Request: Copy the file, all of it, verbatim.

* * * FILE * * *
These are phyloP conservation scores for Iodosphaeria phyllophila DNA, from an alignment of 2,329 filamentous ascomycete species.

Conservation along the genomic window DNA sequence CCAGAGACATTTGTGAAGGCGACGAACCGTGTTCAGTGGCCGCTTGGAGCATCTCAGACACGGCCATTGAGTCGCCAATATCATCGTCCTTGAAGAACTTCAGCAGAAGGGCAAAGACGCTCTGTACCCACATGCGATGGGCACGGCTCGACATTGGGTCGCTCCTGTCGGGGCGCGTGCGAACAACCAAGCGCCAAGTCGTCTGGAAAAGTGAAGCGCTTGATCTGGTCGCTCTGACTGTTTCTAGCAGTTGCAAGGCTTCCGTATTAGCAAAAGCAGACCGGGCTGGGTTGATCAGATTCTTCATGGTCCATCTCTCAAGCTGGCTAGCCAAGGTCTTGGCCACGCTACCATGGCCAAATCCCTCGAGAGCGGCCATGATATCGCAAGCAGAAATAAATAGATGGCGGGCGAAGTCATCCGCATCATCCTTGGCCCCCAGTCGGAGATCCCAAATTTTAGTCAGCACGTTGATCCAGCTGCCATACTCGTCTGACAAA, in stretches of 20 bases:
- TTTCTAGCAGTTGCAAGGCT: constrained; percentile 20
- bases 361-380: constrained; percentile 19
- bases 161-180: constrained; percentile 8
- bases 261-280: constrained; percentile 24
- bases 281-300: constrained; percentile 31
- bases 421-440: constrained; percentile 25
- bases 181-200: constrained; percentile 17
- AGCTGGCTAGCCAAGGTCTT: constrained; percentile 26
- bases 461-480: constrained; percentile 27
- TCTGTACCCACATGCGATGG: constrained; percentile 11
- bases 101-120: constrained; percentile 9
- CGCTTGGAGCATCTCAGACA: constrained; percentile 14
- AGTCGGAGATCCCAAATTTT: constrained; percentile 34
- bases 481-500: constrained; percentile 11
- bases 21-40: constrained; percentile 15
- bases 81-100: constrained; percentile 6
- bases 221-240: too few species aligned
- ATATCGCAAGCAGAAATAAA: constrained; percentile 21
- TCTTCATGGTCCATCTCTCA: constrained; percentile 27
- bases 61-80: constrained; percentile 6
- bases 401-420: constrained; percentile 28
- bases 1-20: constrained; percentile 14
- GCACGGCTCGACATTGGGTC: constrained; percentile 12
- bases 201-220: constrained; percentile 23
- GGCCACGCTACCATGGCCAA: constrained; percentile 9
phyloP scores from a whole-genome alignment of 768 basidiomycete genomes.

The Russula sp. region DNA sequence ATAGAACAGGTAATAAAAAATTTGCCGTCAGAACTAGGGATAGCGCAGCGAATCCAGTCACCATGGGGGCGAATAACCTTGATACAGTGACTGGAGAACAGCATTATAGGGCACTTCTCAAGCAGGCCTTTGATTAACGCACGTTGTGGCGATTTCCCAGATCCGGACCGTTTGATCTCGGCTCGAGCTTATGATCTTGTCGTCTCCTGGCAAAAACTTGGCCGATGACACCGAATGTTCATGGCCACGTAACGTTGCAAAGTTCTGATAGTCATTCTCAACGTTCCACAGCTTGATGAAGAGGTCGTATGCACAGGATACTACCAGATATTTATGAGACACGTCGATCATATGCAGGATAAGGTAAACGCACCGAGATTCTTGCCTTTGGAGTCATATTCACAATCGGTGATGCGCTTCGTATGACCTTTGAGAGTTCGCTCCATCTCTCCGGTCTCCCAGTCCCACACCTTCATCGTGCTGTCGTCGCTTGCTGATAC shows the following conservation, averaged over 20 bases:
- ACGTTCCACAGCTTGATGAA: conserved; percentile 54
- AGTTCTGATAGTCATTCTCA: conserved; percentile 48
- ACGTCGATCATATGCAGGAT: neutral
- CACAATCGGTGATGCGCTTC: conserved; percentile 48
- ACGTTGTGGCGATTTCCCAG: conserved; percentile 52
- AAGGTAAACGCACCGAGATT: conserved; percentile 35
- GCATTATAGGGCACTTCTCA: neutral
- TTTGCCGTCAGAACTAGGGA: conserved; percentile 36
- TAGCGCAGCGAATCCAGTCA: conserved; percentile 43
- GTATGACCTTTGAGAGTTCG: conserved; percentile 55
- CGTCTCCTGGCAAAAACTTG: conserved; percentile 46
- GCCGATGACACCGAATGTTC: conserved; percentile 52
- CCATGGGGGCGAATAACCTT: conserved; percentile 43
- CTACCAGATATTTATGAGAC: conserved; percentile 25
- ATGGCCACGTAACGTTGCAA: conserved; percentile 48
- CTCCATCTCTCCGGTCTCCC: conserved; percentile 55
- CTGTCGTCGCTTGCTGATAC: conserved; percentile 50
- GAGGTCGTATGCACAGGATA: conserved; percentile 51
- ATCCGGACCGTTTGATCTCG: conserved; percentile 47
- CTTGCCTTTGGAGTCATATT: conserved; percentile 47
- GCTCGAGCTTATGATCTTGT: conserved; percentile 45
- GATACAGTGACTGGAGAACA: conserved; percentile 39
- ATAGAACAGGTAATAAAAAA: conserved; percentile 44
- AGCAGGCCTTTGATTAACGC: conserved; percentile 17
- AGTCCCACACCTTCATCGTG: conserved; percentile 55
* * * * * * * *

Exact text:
These are phyloP conservation scores for Iodosphaeria phyllophila DNA, from an alignment of 2,329 filamentous ascomycete species.

Conservation along the genomic window DNA sequence CCAGAGACATTTGTGAAGGCGACGAACCGTGTTCAGTGGCCGCTTGGAGCATCTCAGACACGGCCATTGAGTCGCCAATATCATCGTCCTTGAAGAACTTCAGCAGAAGGGCAAAGACGCTCTGTACCCACATGCGATGGGCACGGCTCGACATTGGGTCGCTCCTGTCGGGGCGCGTGCGAACAACCAAGCGCCAAGTCGTCTGGAAAAGTGAAGCGCTTGATCTGGTCGCTCTGACTGTTTCTAGCAGTTGCAAGGCTTCCGTATTAGCAAAAGCAGACCGGGCTGGGTTGATCAGATTCTTCATGGTCCATCTCTCAAGCTGGCTAGCCAAGGTCTTGGCCACGCTACCATGGCCAAATCCCTCGAGAGCGGCCATGATATCGCAAGCAGAAATAAATAGATGGCGGGCGAAGTCATCCGCATCATCCTTGGCCCCCAGTCGGAGATCCCAAATTTTAGTCAGCACGTTGATCCAGCTGCCATACTCGTCTGACAAA, in stretches of 20 bases:
- TTTCTAGCAGTTGCAAGGCT: constrained; percentile 20
- bases 361-380: constrained; percentile 19
- bases 161-180: constrained; percentile 8
- bases 261-280: constrained; percentile 24
- bases 281-300: constrained; percentile 31
- bases 421-440: constrained; percentile 25
- bases 181-200: constrained; percentile 17
- AGCTGGCTAGCCAAGGTCTT: constrained; percentile 26
- bases 461-480: constrained; percentile 27
- TCTGTACCCACATGCGATGG: constrained; percentile 11
- bases 101-120: constrained; percentile 9
- CGCTTGGAGCATCTCAGACA: constrained; percentile 14
- AGTCGGAGATCCCAAATTTT: constrained; percentile 34
- bases 481-500: constrained; percentile 11
- bases 21-40: constrained; percentile 15
- bases 81-100: constrained; percentile 6
- bases 221-240: too few species aligned
- ATATCGCAAGCAGAAATAAA: constrained; percentile 21
- TCTTCATGGTCCATCTCTCA: constrained; percentile 27
- bases 61-80: constrained; percentile 6
- bases 401-420: constrained; percentile 28
- bases 1-20: constrained; percentile 14
- GCACGGCTCGACATTGGGTC: constrained; percentile 12
- bases 201-220: constrained; percentile 23
- GGCCACGCTACCATGGCCAA: constrained; percentile 9
phyloP scores from a whole-genome alignment of 768 basidiomycete genomes.

The Russula sp. region DNA sequence ATAGAACAGGTAATAAAAAATTTGCCGTCAGAACTAGGGATAGCGCAGCGAATCCAGTCACCATGGGGGCGAATAACCTTGATACAGTGACTGGAGAACAGCATTATAGGGCACTTCTCAAGCAGGCCTTTGATTAACGCACGTTGTGGCGATTTCCCAGATCCGGACCGTTTGATCTCGGCTCGAGCTTATGATCTTGTCGTCTCCTGGCAAAAACTTGGCCGATGACACCGAATGTTCATGGCCACGTAACGTTGCAAAGTTCTGATAGTCATTCTCAACGTTCCACAGCTTGATGAAGAGGTCGTATGCACAGGATACTACCAGATATTTATGAGACACGTCGATCATATGCAGGATAAGGTAAACGCACCGAGATTCTTGCCTTTGGAGTCATATTCACAATCGGTGATGCGCTTCGTATGACCTTTGAGAGTTCGCTCCATCTCTCCGGTCTCCCAGTCCCACACCTTCATCGTGCTGTCGTCGCTTGCTGATAC shows the following conservation, averaged over 20 bases:
- ACGTTCCACAGCTTGATGAA: conserved; percentile 54
- AGTTCTGATAGTCATTCTCA: conserved; percentile 48
- ACGTCGATCATATGCAGGAT: neutral
- CACAATCGGTGATGCGCTTC: conserved; percentile 48
- ACGTTGTGGCGATTTCCCAG: conserved; percentile 52
- AAGGTAAACGCACCGAGATT: conserved; percentile 35
- GCATTATAGGGCACTTCTCA: neutral
- TTTGCCGTCAGAACTAGGGA: conserved; percentile 36
- TAGCGCAGCGAATCCAGTCA: conserved; percentile 43
- GTATGACCTTTGAGAGTTCG: conserved; percentile 55
- CGTCTCCTGGCAAAAACTTG: conserved; percentile 46
- GCCGATGACACCGAATGTTC: conserved; percentile 52
- CCATGGGGGCGAATAACCTT: conserved; percentile 43
- CTACCAGATATTTATGAGAC: conserved; percentile 25
- ATGGCCACGTAACGTTGCAA: conserved; percentile 48
- CTCCATCTCTCCGGTCTCCC: conserved; percentile 55
- CTGTCGTCGCTTGCTGATAC: conserved; percentile 50
- GAGGTCGTATGCACAGGATA: conserved; percentile 51
- ATCCGGACCGTTTGATCTCG: conserved; percentile 47
- CTTGCCTTTGGAGTCATATT: conserved; percentile 47
- GCTCGAGCTTATGATCTTGT: conserved; percentile 45
- GATACAGTGACTGGAGAACA: conserved; percentile 39
- ATAGAACAGGTAATAAAAAA: conserved; percentile 44
- AGCAGGCCTTTGATTAACGC: conserved; percentile 17
- AGTCCCACACCTTCATCGTG: conserved; percentile 55